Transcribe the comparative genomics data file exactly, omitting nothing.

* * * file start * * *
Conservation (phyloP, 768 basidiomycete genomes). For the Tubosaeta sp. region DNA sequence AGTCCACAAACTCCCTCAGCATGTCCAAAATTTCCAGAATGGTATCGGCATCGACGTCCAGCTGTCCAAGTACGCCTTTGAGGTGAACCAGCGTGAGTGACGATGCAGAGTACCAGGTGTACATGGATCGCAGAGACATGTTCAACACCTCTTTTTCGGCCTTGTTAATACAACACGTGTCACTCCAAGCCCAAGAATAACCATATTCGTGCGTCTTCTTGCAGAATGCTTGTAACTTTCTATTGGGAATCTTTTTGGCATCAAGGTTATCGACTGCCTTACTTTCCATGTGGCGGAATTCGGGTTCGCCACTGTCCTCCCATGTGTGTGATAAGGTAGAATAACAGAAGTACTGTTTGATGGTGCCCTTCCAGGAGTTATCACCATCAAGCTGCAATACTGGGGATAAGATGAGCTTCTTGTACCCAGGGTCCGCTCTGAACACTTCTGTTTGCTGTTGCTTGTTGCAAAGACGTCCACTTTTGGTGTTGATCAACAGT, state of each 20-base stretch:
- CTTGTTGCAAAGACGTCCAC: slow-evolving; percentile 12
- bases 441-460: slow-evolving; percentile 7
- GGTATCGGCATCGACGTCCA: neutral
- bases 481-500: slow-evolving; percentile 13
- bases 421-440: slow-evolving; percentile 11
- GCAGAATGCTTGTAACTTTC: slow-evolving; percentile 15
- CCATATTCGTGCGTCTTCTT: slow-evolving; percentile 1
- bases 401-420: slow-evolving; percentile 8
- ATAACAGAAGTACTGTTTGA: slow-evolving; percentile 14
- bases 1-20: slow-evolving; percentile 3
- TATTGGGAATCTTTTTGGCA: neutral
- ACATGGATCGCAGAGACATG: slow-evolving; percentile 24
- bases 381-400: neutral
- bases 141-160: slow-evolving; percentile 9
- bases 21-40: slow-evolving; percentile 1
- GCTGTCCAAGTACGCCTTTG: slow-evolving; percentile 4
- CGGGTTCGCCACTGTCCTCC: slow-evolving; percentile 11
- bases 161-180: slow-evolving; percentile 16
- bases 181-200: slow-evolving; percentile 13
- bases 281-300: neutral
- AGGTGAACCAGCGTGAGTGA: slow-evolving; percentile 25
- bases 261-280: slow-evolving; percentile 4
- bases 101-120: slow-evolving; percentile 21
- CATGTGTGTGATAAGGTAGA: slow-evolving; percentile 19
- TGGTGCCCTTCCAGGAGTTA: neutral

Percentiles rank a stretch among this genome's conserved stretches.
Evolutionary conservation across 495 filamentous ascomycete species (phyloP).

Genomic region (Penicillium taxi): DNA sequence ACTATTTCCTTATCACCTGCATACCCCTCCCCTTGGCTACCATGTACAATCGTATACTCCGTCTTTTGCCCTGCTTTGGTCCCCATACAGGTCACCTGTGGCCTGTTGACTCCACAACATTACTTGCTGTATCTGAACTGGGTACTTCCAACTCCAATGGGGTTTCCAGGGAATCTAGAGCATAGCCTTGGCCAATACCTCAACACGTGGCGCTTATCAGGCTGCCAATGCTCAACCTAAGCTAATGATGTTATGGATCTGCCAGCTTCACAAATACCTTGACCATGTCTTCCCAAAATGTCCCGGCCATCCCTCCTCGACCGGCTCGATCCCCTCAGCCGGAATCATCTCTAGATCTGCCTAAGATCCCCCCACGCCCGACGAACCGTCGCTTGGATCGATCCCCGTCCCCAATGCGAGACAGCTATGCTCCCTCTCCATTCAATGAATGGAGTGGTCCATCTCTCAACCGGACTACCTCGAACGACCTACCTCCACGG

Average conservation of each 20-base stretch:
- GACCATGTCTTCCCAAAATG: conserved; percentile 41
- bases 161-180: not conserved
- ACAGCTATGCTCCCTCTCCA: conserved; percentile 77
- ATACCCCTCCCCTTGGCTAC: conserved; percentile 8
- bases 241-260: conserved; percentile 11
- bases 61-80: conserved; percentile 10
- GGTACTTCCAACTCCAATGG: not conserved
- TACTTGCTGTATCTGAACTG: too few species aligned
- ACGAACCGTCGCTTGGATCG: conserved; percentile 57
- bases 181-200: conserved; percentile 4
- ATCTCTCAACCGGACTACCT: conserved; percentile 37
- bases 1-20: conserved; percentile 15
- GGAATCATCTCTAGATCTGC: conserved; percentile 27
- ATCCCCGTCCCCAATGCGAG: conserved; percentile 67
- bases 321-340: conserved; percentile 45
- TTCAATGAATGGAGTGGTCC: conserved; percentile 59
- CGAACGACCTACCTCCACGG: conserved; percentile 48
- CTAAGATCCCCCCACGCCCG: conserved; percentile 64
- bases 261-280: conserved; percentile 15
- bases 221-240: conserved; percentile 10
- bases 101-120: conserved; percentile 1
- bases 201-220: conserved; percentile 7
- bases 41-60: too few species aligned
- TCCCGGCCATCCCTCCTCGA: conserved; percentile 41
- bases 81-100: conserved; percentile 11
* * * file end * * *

Conservation (phyloP, 768 basidiomycete genomes). For the Tubosaeta sp. region DNA sequence AGTCCACAAACTCCCTCAGCATGTCCAAAATTTCCAGAATGGTATCGGCATCGACGTCCAGCTGTCCAAGTACGCCTTTGAGGTGAACCAGCGTGAGTGACGATGCAGAGTACCAGGTGTACATGGATCGCAGAGACATGTTCAACACCTCTTTTTCGGCCTTGTTAATACAACACGTGTCACTCCAAGCCCAAGAATAACCATATTCGTGCGTCTTCTTGCAGAATGCTTGTAACTTTCTATTGGGAATCTTTTTGGCATCAAGGTTATCGACTGCCTTACTTTCCATGTGGCGGAATTCGGGTTCGCCACTGTCCTCCCATGTGTGTGATAAGGTAGAATAACAGAAGTACTGTTTGATGGTGCCCTTCCAGGAGTTATCACCATCAAGCTGCAATACTGGGGATAAGATGAGCTTCTTGTACCCAGGGTCCGCTCTGAACACTTCTGTTTGCTGTTGCTTGTTGCAAAGACGTCCACTTTTGGTGTTGATCAACAGT, state of each 20-base stretch:
- CTTGTTGCAAAGACGTCCAC: slow-evolving; percentile 12
- bases 441-460: slow-evolving; percentile 7
- GGTATCGGCATCGACGTCCA: neutral
- bases 481-500: slow-evolving; percentile 13
- bases 421-440: slow-evolving; percentile 11
- GCAGAATGCTTGTAACTTTC: slow-evolving; percentile 15
- CCATATTCGTGCGTCTTCTT: slow-evolving; percentile 1
- bases 401-420: slow-evolving; percentile 8
- ATAACAGAAGTACTGTTTGA: slow-evolving; percentile 14
- bases 1-20: slow-evolving; percentile 3
- TATTGGGAATCTTTTTGGCA: neutral
- ACATGGATCGCAGAGACATG: slow-evolving; percentile 24
- bases 381-400: neutral
- bases 141-160: slow-evolving; percentile 9
- bases 21-40: slow-evolving; percentile 1
- GCTGTCCAAGTACGCCTTTG: slow-evolving; percentile 4
- CGGGTTCGCCACTGTCCTCC: slow-evolving; percentile 11
- bases 161-180: slow-evolving; percentile 16
- bases 181-200: slow-evolving; percentile 13
- bases 281-300: neutral
- AGGTGAACCAGCGTGAGTGA: slow-evolving; percentile 25
- bases 261-280: slow-evolving; percentile 4
- bases 101-120: slow-evolving; percentile 21
- CATGTGTGTGATAAGGTAGA: slow-evolving; percentile 19
- TGGTGCCCTTCCAGGAGTTA: neutral

Percentiles rank a stretch among this genome's conserved stretches.
Evolutionary conservation across 495 filamentous ascomycete species (phyloP).

Genomic region (Penicillium taxi): DNA sequence ACTATTTCCTTATCACCTGCATACCCCTCCCCTTGGCTACCATGTACAATCGTATACTCCGTCTTTTGCCCTGCTTTGGTCCCCATACAGGTCACCTGTGGCCTGTTGACTCCACAACATTACTTGCTGTATCTGAACTGGGTACTTCCAACTCCAATGGGGTTTCCAGGGAATCTAGAGCATAGCCTTGGCCAATACCTCAACACGTGGCGCTTATCAGGCTGCCAATGCTCAACCTAAGCTAATGATGTTATGGATCTGCCAGCTTCACAAATACCTTGACCATGTCTTCCCAAAATGTCCCGGCCATCCCTCCTCGACCGGCTCGATCCCCTCAGCCGGAATCATCTCTAGATCTGCCTAAGATCCCCCCACGCCCGACGAACCGTCGCTTGGATCGATCCCCGTCCCCAATGCGAGACAGCTATGCTCCCTCTCCATTCAATGAATGGAGTGGTCCATCTCTCAACCGGACTACCTCGAACGACCTACCTCCACGG

Average conservation of each 20-base stretch:
- GACCATGTCTTCCCAAAATG: conserved; percentile 41
- bases 161-180: not conserved
- ACAGCTATGCTCCCTCTCCA: conserved; percentile 77
- ATACCCCTCCCCTTGGCTAC: conserved; percentile 8
- bases 241-260: conserved; percentile 11
- bases 61-80: conserved; percentile 10
- GGTACTTCCAACTCCAATGG: not conserved
- TACTTGCTGTATCTGAACTG: too few species aligned
- ACGAACCGTCGCTTGGATCG: conserved; percentile 57
- bases 181-200: conserved; percentile 4
- ATCTCTCAACCGGACTACCT: conserved; percentile 37
- bases 1-20: conserved; percentile 15
- GGAATCATCTCTAGATCTGC: conserved; percentile 27
- ATCCCCGTCCCCAATGCGAG: conserved; percentile 67
- bases 321-340: conserved; percentile 45
- TTCAATGAATGGAGTGGTCC: conserved; percentile 59
- CGAACGACCTACCTCCACGG: conserved; percentile 48
- CTAAGATCCCCCCACGCCCG: conserved; percentile 64
- bases 261-280: conserved; percentile 15
- bases 221-240: conserved; percentile 10
- bases 101-120: conserved; percentile 1
- bases 201-220: conserved; percentile 7
- bases 41-60: too few species aligned
- TCCCGGCCATCCCTCCTCGA: conserved; percentile 41
- bases 81-100: conserved; percentile 11